Now that we're a week past the chocolate, roses and CVS Valentine’s Day teddy bears, it's time we have a reasonable discussion about love.
This talk is necessary because the image of love we celebrate every February is not — as Mariah Carey would say, "just a sweet, sweet fantasy, baby" — but a lie that undermines all true meaningful connections we make in our lives.
I am, of course, talking about our search for "the one," our
"soulmate,” and “the love of our lives."
If we haven't found "the one," we're holding out for them. And why wouldn't we? They're our other half, the yin to our yang, the Michelle to our Barack.
"The one" has an exciting life story which they reveal to us at all the right moments, but not too exciting as to make us feel guilty staying in and watching Netflix. They finish our sentences and oursandwiches. Above all, this idealistic fantasy of a human being who loves us for who we truly are — wrinkles, warts and all.
It's pretty unfair.
If the one for us is nothing but an amalgamation of positive traits, then we're going to be searching for a very long time. Or worse, we'll grow resentful and hurt perfectly good people for not surpassing our impossibly high expectations.
This is where the danger of this thinking truly lies. We already make the search for decent people more difficult by comparing them against the perfect person who lives in our head. But after we find someone who checks all our boxes, we're so battered and beleaguered from dating that we conclude this other person must have been made for us, and we, in turn, were made for them.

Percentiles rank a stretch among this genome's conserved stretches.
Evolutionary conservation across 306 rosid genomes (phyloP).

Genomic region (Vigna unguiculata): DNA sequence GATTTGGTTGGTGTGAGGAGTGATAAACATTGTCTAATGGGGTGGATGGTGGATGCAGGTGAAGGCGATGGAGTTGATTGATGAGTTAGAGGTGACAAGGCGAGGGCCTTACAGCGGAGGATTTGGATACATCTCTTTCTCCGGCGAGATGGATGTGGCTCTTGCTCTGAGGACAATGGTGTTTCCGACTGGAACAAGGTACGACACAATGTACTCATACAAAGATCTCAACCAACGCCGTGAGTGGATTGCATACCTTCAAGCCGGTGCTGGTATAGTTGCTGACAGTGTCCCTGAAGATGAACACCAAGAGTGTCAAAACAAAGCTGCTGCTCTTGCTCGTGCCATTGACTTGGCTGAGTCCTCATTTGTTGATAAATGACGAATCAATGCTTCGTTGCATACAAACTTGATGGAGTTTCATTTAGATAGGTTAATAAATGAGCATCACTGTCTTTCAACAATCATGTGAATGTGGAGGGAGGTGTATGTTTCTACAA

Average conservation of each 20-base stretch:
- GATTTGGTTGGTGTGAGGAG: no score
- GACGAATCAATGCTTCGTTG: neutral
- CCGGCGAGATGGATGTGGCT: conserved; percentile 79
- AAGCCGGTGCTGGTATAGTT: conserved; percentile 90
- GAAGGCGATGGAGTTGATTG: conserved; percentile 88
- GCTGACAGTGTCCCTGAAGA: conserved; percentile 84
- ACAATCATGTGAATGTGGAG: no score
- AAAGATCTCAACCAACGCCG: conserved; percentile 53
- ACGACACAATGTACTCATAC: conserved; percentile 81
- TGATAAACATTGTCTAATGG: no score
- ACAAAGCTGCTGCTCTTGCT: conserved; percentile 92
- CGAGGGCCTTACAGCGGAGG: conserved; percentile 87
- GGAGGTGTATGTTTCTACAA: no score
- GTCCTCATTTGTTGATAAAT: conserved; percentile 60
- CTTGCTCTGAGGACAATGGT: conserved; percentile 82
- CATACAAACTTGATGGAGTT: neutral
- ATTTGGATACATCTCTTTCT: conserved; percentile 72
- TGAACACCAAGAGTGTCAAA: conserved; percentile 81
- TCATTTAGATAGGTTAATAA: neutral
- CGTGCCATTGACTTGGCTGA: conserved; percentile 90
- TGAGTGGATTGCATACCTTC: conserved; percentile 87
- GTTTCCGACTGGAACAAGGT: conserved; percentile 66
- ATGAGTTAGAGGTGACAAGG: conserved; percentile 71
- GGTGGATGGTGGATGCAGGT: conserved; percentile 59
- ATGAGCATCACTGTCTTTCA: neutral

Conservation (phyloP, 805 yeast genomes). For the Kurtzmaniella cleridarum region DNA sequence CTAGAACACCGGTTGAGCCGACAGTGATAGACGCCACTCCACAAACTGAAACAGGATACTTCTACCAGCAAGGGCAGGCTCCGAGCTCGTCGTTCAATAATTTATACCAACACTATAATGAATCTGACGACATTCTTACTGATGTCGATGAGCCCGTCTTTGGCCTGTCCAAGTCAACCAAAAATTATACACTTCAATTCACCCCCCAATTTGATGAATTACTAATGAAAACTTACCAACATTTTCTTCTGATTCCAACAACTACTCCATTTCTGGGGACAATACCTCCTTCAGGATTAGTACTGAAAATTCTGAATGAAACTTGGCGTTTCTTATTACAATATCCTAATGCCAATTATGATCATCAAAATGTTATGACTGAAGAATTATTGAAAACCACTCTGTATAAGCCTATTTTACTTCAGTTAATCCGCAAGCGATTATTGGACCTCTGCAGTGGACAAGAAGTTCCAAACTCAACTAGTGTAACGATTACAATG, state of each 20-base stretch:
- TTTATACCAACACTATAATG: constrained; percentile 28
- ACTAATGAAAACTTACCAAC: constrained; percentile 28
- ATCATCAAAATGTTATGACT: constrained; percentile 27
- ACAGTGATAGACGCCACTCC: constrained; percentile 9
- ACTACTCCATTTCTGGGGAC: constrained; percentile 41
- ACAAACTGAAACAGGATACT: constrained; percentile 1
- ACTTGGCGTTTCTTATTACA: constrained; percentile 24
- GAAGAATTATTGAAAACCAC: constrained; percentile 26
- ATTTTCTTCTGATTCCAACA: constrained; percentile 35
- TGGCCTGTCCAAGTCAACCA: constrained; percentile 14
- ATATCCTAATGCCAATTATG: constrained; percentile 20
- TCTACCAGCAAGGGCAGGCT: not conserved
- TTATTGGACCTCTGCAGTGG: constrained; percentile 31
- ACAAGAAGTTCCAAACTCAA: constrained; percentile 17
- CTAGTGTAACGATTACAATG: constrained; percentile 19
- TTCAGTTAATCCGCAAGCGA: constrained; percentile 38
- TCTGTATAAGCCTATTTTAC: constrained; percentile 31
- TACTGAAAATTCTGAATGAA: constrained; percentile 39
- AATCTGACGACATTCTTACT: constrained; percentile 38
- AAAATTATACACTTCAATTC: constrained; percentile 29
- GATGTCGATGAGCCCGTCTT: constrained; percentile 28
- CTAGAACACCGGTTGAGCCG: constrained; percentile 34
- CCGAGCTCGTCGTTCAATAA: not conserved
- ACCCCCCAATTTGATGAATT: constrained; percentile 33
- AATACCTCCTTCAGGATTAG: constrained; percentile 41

On the surface, a soul mate seems like a comforting thought, because it allows us to forget that this person who we love could walk out of our life at any time. And if they do leave us, we get to tell ourselves "it wasn't meant to be" and we're assured that "the one" is still out there.
But it erases the one thing that makes love meaningful in the first place: another person is choosing to be with us. They didn't find the person they were destined to meet; somehow our paths crossed and we chose to build something together.
A partner, whether for life or for a weekend, is a privilege that we often mistake for a birthright.
No, I don't believe in "the one," but I believe in something just as rare: meeting someone at the exact moment we need to. Maybe we realize it, maybe we don't. But together, we choose to make something special. We support each other, and most importantly, we accept each other for who we truly are.
This isn't just limited to romantic partners either. We place so much emphasis on finding ourselves a special someone that we often overlook the love we receive from our family and friends daily. And yet, these are the people who support us when our romantic partners don’t meet our ideals, or when we didn’t meet theirs.
So, this year, stop searching for "the one," and open yourself to love — in all its forms.